100 Sideways Miles


Mom read a review of Andrew Smith’s 100 Sideways Miles in her local newspaper – she is olde tyme – that made the book sound like one of the funniest, most heartwarming novels to come along in a years.  She even clipped the article from the newspaper and mailed it to me ahead of the book shipment.  I wish I had saved that clipping and more than that, I wish I had read the same book the newspaper’s reviewer had read.  That book sounded wonderful.  The one I ended up with just did not click with me.

Finn Easton, the nice-guy teen protagonist of 100 Sideways Miles, suffers from epilepsy due to injuries sustained as a child in a freak accident that also claimed the life of his mother.  Due to Finn’s life-changing accident, the exact nature of which I will not spoil here, he has a unique perspective on life, measuring the passage of time in miles rather than minutes.  I had high hopes for a clever and perhaps enlightening implementation of this idea.  It ended up being a quirky but impotent character trait.  In fact, many aspects of this book felt impotent.  Finn sees the ghosts of two little girls a couple of times during the story, but nothing comes of it.  The ghosts don’t haunt him, they don’t save him from danger, he gains no insight.  What is the purpose of Finn seeing these ghosts?  Did I completely miss the point or is this just another odd thing in his life?

Finn’s best friend, Cade Hernandez, a star athlete and charismatic ladies’ man extraordinaire, almost completely repelled me in the early pages.  He is arrogant, a troublemaker, he drinks, he chews tobacco (people really still do that?!).  Basically, he is the kind of bad influence I would have avoided in high school.  Cade is, however, fiercely loyal to and protective of Finn, especially when Finn is having a seizure.  This quality redeems him and for this, I can forgive him his other faults.  He probably grows up to be a good guy.  Sure he is young, reckless and stupid now, but so was I when I was sixteen.  His brotherly relationship with Finn reminds me of my relationship with one of my own friends.  By the end of the novel, Cade ended up becoming my favorite character and that was a surprise.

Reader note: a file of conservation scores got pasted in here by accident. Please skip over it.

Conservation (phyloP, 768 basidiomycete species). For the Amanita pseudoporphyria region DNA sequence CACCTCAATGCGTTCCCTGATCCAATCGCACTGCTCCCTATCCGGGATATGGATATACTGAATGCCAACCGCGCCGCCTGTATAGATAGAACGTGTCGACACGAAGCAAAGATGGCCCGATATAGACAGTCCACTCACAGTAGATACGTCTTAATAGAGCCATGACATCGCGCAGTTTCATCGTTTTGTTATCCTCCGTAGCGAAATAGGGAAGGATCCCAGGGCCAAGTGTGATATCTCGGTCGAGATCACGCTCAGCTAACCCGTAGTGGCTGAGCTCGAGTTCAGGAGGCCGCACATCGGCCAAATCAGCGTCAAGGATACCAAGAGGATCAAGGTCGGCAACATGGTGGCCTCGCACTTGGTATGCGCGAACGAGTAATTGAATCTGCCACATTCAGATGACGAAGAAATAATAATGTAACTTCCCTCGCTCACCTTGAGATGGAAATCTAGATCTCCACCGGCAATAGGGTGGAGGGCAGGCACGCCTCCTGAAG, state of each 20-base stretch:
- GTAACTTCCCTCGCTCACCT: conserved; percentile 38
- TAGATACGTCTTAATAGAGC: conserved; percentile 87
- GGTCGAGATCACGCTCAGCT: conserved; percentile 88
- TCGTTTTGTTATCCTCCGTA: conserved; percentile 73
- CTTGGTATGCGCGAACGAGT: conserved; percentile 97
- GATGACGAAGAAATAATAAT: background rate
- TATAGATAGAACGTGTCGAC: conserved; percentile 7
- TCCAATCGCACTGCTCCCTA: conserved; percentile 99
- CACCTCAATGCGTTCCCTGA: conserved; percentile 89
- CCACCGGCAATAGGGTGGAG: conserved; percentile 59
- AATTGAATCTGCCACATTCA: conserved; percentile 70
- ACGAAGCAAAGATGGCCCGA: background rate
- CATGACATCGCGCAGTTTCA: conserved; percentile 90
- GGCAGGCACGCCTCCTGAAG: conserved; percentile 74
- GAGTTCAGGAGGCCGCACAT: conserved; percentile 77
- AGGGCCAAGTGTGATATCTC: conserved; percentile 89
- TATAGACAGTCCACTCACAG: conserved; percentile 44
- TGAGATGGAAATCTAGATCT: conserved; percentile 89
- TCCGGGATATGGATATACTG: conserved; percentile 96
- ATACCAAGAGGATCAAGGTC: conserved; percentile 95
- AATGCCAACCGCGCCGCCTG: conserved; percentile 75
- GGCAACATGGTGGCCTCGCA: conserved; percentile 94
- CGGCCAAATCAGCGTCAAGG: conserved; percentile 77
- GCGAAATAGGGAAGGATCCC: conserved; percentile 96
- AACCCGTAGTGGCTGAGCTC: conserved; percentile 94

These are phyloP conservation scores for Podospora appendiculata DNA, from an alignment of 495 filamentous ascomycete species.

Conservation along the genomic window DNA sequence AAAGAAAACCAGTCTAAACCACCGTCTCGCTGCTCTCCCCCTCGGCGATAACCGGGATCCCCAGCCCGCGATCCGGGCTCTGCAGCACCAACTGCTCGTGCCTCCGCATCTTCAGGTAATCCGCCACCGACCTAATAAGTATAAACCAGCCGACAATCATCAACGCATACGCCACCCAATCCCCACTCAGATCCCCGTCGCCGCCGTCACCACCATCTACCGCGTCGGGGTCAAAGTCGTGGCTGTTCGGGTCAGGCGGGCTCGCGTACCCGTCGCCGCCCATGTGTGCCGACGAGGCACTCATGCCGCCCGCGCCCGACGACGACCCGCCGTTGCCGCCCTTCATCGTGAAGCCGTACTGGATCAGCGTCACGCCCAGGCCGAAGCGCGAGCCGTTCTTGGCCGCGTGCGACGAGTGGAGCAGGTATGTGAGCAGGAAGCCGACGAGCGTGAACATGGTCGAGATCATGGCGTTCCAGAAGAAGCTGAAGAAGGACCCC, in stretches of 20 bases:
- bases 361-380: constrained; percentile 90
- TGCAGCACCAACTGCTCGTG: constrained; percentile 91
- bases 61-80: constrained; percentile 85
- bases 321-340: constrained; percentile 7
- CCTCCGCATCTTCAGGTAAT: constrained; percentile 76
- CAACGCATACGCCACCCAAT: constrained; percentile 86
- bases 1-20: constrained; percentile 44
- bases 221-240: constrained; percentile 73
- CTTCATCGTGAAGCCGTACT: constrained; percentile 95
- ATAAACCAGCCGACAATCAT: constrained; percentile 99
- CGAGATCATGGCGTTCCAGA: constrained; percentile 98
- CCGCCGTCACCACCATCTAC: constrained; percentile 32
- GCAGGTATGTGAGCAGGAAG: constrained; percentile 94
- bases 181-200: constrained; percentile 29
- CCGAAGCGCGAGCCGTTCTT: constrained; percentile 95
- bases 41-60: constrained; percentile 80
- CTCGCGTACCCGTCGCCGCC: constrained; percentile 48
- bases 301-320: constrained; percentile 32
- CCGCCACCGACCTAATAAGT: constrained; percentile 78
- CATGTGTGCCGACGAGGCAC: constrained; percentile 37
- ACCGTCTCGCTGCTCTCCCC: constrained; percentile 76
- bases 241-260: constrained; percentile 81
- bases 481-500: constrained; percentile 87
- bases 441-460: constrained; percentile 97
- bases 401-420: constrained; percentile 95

A second strong character is transfer student and romantic interest Julia Bishop.  She and Finn latch onto each other early.  Their relationship is one of mutual respect and care and is as awkward and sweet as it needs to be.  Aside from the brotherly relationship between Cade and Finn, the relationship with Julia felt the most authentic and real, if perhaps a bit indulgent of teen male fantasy.

For no reason I could discern, Smith writes a couple of scenes as though they are a script.  It is random and pointless and irritated the heck out of me.  Had the scenes actually involved a stage play, then it might make sense to present the dialogue and action in this way, but these were scenes just like any other.  It is as though Smith grew bored of his own book and decided to switch up the format for a few pages just to be different.  One scene is just a conversation between Finn and his father and after rereading it, I see nothing leading or following the scene that supports its presentation as a stage play.  The second is a conversation between Cade and Finn.  At least this one is preceded by reference to the radio dramas soldiers in World War II listened to followed by “our own blank-screen radio theater played out as something like this”. If the entire reason the scene is written as a radio drama script is because WWII radio dramas were mentioned a sentence earlier, then the reason is as thin and weak as wet toilet paper.  Just write the scene.  If the scene is so weak that it needs to “punched up” by changing the format for no good reason, then cut the scene or rewrite it.